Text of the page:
|Publication number||US5069740 A|
|Application number||US 07/185,334|
|Publication date||Dec 3, 1991|
|Filing date||Apr 21, 1988|
|Priority date||Sep 4, 1984|
|Publication number||07185334, 185334, US 5069740 A, US 5069740A, US-A-5069740, US5069740 A, US5069740A|
|Inventors||Jules D. Levine, Millard J. Jensen|
|Original Assignee||Texas Instruments Incorporated|
|Export Citation||BiBTeX, EndNote, RefMan|
|Patent Citations (5), Non-Patent Citations (2), Referenced by (33), Classifications (13), Legal Events (7)|
|External Links: USPTO, USPTO Assignment, Espacenet|
This is a continuation of U.S. application Ser. No. 06/647,551, filed 4/04/84, now abandoned.
Applicants' copending application Ser. No. 144,698, filed Jan. 11, 1988, discloses related subject matter. The cross-referenced application and this application are assigned to a common assignee.
1. Field of the Invention
This invention relates to a method of forming single crystal silicon spheres of semiconductor grade from particles of metallurgical grade silicon.
2. Description of the Prior Art
In the production of semiconductor devices such as solar cells, integrated circuits, transistors and the like, a basic material utilized is silicon of very high purity. Silicon of the purity required in the production of such devices is not readily available naturally and must be produced commercially.
It has therefore been necessary to purify the metallurgical grades of silicon in any one of many standard and well known manners. A problem is that semiconductor grade silicon, due to the costly processing techniques required for purification, is extremely expensive. It is therefore the desire in the art to provide elemental silicon of semiconductor grade which can be produced from the available natural sources of silicon more inexpensively than can be obtained by presently known techniques.
In accordance with the present invention, there is provided a method whereby single crystal silicon spheres of semiconductor grade can be provided from metallurgical grade silicon and which can be produced at a fraction of the present cost of preparation of semiconductor grade silicon from metallurgical grade silicon. Though the entire discussion is directed to silicon, germanium and gallium arsenide can be substituted herein for silicon.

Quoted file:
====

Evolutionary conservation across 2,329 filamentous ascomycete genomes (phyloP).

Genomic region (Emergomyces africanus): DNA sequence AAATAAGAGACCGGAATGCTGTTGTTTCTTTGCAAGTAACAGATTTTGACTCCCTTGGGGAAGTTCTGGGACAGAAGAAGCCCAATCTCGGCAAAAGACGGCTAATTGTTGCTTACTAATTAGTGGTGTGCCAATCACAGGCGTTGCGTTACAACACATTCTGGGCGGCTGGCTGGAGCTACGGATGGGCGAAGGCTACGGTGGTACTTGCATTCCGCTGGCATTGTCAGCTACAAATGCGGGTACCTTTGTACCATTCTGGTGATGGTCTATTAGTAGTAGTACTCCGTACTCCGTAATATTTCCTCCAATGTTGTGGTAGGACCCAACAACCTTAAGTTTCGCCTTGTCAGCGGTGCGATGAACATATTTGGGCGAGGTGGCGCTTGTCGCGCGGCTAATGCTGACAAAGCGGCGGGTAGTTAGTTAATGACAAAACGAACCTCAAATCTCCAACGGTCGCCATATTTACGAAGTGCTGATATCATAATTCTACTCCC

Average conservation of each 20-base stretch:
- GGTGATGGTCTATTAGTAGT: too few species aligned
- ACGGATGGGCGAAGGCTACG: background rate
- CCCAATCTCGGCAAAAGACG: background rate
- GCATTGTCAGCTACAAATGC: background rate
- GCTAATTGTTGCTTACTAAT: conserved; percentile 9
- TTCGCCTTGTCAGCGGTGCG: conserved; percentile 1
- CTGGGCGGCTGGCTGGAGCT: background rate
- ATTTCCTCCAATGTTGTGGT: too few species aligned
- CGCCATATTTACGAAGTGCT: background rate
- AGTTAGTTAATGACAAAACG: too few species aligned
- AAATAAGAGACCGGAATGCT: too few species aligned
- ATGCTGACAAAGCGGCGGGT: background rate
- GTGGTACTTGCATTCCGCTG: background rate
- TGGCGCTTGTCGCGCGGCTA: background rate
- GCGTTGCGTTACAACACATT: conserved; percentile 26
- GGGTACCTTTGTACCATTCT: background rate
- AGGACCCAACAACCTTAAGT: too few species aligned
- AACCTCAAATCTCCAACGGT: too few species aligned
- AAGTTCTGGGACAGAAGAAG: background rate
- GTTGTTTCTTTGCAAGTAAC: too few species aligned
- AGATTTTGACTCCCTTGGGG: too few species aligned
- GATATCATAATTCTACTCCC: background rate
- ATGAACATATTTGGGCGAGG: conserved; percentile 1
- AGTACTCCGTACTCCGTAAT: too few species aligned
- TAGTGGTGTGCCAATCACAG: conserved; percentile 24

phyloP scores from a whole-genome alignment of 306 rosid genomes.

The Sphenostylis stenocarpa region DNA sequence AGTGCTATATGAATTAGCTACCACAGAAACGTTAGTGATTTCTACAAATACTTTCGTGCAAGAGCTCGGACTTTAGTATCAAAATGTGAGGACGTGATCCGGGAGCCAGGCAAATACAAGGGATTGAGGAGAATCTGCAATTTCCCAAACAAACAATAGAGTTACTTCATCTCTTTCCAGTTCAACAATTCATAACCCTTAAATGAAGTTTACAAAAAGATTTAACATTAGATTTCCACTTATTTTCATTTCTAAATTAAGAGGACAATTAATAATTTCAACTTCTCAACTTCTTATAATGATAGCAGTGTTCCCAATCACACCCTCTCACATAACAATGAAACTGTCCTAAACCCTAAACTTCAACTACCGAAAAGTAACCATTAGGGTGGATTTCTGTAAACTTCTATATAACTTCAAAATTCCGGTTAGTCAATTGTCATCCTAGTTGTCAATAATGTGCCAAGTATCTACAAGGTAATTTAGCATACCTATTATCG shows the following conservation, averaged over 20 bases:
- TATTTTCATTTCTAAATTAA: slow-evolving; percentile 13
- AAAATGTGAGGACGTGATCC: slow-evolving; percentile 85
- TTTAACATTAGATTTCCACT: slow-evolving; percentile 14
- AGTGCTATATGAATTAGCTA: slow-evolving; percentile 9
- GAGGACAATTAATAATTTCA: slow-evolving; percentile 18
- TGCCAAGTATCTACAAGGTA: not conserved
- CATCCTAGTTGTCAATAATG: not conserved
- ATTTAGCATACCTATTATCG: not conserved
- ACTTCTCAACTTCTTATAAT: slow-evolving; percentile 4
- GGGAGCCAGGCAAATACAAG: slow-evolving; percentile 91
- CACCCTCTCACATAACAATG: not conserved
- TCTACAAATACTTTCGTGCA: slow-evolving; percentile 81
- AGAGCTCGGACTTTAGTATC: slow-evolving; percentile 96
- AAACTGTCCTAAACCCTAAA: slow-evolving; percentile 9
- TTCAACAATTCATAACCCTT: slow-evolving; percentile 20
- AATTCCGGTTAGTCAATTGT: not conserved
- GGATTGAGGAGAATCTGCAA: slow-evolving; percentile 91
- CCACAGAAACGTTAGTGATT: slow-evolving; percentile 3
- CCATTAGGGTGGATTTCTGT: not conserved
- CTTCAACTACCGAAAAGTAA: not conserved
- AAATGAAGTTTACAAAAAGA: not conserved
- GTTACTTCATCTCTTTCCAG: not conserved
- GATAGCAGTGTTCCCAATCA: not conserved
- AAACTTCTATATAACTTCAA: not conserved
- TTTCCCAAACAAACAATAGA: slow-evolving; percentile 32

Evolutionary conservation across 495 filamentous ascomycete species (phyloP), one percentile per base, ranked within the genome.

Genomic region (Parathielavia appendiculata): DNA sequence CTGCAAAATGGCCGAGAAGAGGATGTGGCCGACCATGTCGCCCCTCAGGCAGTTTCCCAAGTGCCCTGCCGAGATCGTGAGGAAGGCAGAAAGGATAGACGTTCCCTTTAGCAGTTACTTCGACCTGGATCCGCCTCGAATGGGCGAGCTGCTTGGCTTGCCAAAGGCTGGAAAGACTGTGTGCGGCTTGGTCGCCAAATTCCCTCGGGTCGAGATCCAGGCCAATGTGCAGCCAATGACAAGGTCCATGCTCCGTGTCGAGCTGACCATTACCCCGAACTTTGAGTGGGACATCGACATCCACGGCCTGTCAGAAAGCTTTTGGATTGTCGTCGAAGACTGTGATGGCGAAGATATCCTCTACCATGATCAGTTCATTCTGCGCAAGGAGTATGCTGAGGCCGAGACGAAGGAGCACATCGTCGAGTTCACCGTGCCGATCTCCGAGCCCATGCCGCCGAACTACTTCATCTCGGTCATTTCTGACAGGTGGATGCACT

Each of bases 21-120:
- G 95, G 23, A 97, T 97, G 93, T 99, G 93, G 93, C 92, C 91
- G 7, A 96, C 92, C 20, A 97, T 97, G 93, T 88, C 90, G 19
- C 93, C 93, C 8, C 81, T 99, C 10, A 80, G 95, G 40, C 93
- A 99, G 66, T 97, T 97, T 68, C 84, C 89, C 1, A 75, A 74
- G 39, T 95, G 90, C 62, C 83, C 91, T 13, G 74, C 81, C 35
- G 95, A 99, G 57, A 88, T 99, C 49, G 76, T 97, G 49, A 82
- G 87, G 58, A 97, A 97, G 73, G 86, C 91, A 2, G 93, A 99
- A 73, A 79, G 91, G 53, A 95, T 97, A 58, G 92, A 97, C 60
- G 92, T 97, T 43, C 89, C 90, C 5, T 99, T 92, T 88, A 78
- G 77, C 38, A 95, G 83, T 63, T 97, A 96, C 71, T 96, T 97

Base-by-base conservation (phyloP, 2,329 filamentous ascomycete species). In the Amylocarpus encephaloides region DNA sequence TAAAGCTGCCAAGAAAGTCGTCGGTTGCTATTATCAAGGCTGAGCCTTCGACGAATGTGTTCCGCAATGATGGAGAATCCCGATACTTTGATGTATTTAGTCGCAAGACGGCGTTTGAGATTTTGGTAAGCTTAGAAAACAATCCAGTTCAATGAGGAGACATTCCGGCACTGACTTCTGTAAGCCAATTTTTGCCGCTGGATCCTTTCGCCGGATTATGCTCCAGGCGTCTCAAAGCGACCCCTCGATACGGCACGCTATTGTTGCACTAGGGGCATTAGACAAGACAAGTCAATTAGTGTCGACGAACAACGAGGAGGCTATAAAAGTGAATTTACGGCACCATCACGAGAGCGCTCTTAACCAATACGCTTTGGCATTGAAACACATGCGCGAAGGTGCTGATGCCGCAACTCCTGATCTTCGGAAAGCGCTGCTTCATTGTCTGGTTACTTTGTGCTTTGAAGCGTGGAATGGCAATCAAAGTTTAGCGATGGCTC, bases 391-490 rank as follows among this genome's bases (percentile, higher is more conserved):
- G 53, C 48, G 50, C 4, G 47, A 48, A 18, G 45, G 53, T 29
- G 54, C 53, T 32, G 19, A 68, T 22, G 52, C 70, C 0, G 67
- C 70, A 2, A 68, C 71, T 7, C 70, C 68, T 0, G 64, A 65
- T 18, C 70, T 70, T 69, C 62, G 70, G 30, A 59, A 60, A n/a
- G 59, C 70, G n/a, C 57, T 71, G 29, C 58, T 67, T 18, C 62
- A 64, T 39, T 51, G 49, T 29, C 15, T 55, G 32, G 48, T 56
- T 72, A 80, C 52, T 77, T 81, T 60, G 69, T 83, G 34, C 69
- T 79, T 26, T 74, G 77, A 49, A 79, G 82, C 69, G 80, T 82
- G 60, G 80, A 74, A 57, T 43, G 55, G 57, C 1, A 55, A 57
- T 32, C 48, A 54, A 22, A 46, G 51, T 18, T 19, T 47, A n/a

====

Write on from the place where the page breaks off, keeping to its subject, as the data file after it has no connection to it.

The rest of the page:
Briefly, in accordance with the present invention, metallurgical grade silicon of any type is provided in small irregular particles corresponding in volume approximately to that of an irregular sphere of about 0.025 to 1.000 centimeters in diameter. The preferable shape of the particles is spherical though the method will operate satisfactorily for shapes other than spherical. The metallurgical grade appropriately sized silicon starting material is provided in any one of a number of ways. For example, metallurgical grade silicon can be crushed and passed through appropriate screens in well known manner to provide particles which are in a predetermined mesh range, this range being predetermined to provide volumes generally of the type noted hereinabove. The silicon starting material may also be produced by one of many atomization processes such as the process described in U.S. Pat. No. 4,188,177. The particles of desired size are then removed and treated initially in accordance with the procedures set forth in U.S. Pat No. 4,430,150 of Levine et al., which disclosure is incorporated herein by reference.
In accordance with the procedure set forth in the Levine at al. patent, it is required that the particles be coated with or have a coating formed of a skin of a dissimilar material, such as silicon oxide, with the material inside each skin then being melted and thereafter cooled in such a way that the molten material solidifies in a single crystal structure with the skin remaining around the single crystal structure. While the Levine et al. patent is only concerned with single crystal silicon formation, it has now been determined by the applicants herein that, during formation of single crystal silicon in accordance with the methods provided in the above noted Levine at al. patent, the skin of dissimilar material acts as a getter and attracts impurities thereto located in the semiconductor grade silicon as used therein or from metallurgical grade silicon particles. The skin is subsequently removed by etching. Accordingly, is has been found that, by utilizing the concepts of the Levine et al. patent on a repeated basis, with removal of the skin after each remelt operation with slow cooling cycles, metallurgical grade silicon can be used as a starting material with the silicon ultimately being purified to the desired degree to provide spheres of single crystal semiconductor grade silicon. Such spheres are of particularly great utility in the field of solar cells as is well known. This process is only made possible because the oxide remelt step produces single crystal material, and the greatest quantity of impurities is swept from the core to the skin in a single crystal Otherwise impurities would collect at the grain boundaries, and it would be impossible to remove them by etching since they would not generally reach the skin layer.